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Who sets the fixed deposit rate in India?

Who sets the fixed deposit rate in India

Every bank has the right to set the interest rates for the fixed deposits. This improves competition among the banks to attract customers. But RBI has the authority to control and monitor the limit of this interest rate.

RBI is the king of all banks

In our country Reserve Bank of India is the ruler of all Indian banks or we can say it is banker’s bank. RBI has the central monetary authority to maintain the price stability in the Indian economy. To have a stable and growing economy, RBI has the power to fix and change different interest rates in India as per the flow of funds.

Bird’s eye view for different interest rates:

Let’s have a look to the different interest rates meaning and its impact in Indian economy.

Cash reserve Ratio (CRR)

Sometimes, we wonder what happens to the money that we deposit in a particular bank.  Actually, this is used by the banks to earn money by lending it for house loan, personal loan etc. But banks do not have the right to use the entire amount we deposit in banks. They have to maintain a portion of the deposit as cash and rest can be lent or invested by the banks. Now, the minimum percentage of cash deposit required to maintain is determined by the RBI, which is known as the CRR.

Statutory Liquidity Ratio (SLR)

After keeping a portion of deposits with RBI as cash, Banks also required to maintain a small portion of deposit with them at the end of the day. It may be in the form of Gold, cash, government bond or other security. This portion of deposit is called SLR.

Repo Rate

When banks have any shortage of fund they can borrow from central bank with less percentage and lend money to costumer with higher rate of interest to get profit out of it. The rate of interest at which RBI lends money to commercial bank is known as REPO RATE. If repo rate increased by RBI then, to make profit, banks also increase the rate of interest which discourages the customer to borrow money from bank, leading to a shortage of money in economy and less liquidity. That’s how it controls over the inflation.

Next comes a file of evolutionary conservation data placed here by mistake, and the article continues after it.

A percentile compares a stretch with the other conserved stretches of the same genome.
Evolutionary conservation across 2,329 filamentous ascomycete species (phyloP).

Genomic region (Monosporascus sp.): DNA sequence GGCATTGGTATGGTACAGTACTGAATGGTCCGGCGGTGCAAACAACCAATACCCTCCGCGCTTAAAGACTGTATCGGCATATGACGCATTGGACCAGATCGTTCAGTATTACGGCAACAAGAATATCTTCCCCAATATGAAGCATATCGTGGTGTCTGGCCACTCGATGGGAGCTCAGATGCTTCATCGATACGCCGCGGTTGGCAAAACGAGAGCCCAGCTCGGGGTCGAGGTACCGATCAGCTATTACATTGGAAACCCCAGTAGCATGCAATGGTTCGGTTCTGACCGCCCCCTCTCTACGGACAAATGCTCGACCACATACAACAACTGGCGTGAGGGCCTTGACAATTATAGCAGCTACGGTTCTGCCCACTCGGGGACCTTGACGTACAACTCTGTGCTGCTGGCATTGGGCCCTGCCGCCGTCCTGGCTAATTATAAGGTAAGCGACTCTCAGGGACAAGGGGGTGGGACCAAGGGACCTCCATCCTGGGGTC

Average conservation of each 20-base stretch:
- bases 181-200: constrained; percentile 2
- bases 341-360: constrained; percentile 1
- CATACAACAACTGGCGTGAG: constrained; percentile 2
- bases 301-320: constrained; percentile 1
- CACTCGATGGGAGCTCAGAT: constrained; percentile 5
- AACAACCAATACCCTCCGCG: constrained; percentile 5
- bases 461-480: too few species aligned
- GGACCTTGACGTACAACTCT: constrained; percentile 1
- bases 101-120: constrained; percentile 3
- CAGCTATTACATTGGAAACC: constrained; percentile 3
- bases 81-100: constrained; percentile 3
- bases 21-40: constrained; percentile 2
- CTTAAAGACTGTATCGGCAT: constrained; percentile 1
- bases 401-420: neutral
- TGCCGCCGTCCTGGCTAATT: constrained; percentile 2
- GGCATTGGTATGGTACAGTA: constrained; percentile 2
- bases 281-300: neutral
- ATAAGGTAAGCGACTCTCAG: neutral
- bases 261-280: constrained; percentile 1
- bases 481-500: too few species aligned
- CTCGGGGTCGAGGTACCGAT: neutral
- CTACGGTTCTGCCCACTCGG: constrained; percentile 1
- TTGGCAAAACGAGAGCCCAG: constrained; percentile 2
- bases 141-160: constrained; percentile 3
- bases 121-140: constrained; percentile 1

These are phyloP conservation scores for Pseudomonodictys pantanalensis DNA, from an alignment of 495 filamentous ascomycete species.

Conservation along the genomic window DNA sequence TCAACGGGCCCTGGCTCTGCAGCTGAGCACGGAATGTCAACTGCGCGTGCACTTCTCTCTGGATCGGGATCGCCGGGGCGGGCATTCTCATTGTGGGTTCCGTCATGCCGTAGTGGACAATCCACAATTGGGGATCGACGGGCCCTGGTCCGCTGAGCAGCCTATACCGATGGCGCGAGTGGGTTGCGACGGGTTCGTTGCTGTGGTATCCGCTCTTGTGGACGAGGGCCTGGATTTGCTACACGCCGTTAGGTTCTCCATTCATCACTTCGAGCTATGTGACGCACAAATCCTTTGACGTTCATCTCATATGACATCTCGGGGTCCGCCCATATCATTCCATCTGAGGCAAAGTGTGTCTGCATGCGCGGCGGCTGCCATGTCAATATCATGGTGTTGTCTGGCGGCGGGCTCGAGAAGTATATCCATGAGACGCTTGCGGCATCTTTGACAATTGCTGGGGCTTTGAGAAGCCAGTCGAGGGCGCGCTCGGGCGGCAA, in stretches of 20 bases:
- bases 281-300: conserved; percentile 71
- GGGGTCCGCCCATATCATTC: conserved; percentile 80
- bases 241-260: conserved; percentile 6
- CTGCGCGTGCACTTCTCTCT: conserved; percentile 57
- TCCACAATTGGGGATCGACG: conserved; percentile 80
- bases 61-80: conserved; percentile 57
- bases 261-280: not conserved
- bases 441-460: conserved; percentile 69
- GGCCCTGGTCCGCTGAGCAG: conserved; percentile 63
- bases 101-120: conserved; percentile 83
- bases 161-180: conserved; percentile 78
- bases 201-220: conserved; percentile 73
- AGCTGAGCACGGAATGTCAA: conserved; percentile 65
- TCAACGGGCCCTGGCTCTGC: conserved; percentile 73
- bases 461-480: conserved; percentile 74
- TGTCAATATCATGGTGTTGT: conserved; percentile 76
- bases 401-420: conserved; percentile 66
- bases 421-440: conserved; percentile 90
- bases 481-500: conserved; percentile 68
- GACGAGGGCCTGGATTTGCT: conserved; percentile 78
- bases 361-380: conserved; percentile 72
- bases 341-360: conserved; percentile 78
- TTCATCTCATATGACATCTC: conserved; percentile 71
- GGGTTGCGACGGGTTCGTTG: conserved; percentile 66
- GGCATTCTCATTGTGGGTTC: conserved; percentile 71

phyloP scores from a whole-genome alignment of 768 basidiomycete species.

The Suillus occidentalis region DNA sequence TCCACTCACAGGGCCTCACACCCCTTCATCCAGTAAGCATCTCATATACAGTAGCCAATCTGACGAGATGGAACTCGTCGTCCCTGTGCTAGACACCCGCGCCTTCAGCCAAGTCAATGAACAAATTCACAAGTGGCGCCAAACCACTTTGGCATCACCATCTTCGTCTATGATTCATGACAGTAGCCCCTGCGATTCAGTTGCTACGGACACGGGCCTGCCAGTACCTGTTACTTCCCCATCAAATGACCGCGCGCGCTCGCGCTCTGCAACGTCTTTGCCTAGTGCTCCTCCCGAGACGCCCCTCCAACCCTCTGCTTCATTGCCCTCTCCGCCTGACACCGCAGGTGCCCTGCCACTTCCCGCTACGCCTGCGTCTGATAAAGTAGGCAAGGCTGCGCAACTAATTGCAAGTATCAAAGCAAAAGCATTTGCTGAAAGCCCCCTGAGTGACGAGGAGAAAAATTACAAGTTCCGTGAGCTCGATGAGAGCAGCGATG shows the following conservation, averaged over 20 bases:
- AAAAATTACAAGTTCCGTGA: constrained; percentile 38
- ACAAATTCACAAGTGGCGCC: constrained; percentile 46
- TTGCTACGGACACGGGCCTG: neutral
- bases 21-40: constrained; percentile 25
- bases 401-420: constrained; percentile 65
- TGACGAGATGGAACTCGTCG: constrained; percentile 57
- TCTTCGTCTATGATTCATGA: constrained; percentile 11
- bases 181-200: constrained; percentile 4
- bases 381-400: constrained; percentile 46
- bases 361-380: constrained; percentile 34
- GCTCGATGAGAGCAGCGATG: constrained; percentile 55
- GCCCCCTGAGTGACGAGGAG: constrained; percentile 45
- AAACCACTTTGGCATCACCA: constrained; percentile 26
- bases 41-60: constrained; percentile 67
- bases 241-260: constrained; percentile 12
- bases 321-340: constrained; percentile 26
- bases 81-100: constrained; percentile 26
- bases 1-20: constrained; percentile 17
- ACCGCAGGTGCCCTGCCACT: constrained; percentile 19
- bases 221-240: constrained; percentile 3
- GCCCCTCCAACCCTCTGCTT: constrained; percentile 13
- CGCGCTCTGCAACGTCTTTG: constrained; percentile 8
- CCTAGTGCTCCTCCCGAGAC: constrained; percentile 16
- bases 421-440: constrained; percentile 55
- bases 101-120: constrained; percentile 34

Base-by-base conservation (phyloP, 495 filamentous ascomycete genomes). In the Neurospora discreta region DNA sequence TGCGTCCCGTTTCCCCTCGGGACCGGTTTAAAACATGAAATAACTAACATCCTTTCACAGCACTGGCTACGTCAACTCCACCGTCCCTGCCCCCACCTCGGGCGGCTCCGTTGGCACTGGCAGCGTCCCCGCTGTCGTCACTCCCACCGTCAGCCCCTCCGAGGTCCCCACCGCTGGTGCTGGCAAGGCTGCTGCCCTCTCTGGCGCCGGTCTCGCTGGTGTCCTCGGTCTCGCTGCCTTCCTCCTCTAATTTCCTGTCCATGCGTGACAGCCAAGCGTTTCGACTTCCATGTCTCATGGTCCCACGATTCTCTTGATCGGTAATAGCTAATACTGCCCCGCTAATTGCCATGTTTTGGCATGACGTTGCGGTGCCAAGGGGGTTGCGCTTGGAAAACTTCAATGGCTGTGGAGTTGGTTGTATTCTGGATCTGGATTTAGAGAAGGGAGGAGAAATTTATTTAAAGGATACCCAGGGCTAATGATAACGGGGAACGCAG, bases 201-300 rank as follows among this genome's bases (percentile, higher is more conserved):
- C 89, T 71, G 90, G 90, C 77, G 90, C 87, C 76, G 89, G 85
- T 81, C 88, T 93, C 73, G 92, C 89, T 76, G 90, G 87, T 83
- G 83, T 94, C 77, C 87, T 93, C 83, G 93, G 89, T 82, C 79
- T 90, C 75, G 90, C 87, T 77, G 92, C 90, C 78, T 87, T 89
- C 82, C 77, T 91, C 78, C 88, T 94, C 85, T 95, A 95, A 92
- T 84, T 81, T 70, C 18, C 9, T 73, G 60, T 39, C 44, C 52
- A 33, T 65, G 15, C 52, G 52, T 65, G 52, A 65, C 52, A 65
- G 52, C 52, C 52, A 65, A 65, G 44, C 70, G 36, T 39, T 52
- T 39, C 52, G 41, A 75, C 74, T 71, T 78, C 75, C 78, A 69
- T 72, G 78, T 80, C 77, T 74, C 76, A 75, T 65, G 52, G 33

Reverse Repo Rate

This rate is nothing but the interest percentage given by RBI to the commercial bank for the amount RBI borrowed from banks. Increase in this interest rate encourages the commercial bank to deposit more funds to central bank. Which ultimately results, money is drawn out of commercial banks and it controls over the inflation.

Rates that Influence interest rates

Fixed deposit rate are linked to the rate of inflation.  It means when Indian economy is in high inflation, RBI adopts a tight monetary policy to regulate the credit available in our country. RBI hikes the repo rate in this situation.

To be safe and cash flow for long term, banks issue high interest rate for fixed deposit to attract various customers. At the other hand banks decrease the CRR. CRR cut brings more liquidity into the system and it has a long term impact on the interest rate on deposits.

That’s how repo rate and CRR have a great impact on the deposit rates and in the case of inflation.

Conclusion : Who sets the fixed deposit rate in India

As we see, all the interest rates are fully controlled by RBI. In case of increase in CRR and SLR, bank gets less power to lend loans. And increase of repo rate and reverse repo rate customer get less power to borrow the loan. That’s how the fund inflation is control by RBI in India.

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  1. Great article! There are multiple parameters which affect the overall banking business and the customers. There is one question which hovers my mind, why do co-operative banks offer a higher interest rates on fix deposits compared to PSB or private banks? Are the CRR and SLR requirements different for co-operative banks? And during economic crises, why do co-operative banks pose a higher risk?

  2. Co-operative Banks also follow the RBI guidelines. All of the Banks have the right to fix their own interest rates. Co-operative banks will compromise on their profits to get more deposits. This can help to get more customers.

  3. A good article which gives an overview of all the different bank rates. As the article rights says, the RBI is solely responsible for finalizing fixed deposit rates even if the commercial banks propose their own rates. The CRR, SLR, repo rate and reverse repo rate are the RBI’s tools to keep the banking activities and rates in check and also for stabilizing the banking sector of India. All these rates also play a major role in stabilizing inflation, deflation and overall economic growth of India.

  4. Truly informative piece which describes the role of RBI .Through this one comes to know that it is RBI which sets all the norms regarding the loans and the monetary norms set by different banks.The CRR, SLR, repo rate and reverse repo rate are the RBI’s tools to keep the banking activities and rates in check and also for stabilizing the banking sector of India. Reading this article gives an insight over this.

  5. According to the article RBI is the controller of intrest rates of fixed deposits. So a question that comes is who controls the RBI? Is it only the governor of RBI or the ministry attached to finance too? Repo rates and reverse repo rates are not the same, so why does it have the same effect?

  6. Reserve Bank of India controls each and every bank in India to stabilize country’s economy. These rates fluctuate as per economy needs. There is no need to say that these rates also affect general public directly or indirectly. But, Co-operative banks grant more interest as compared to the other banks.


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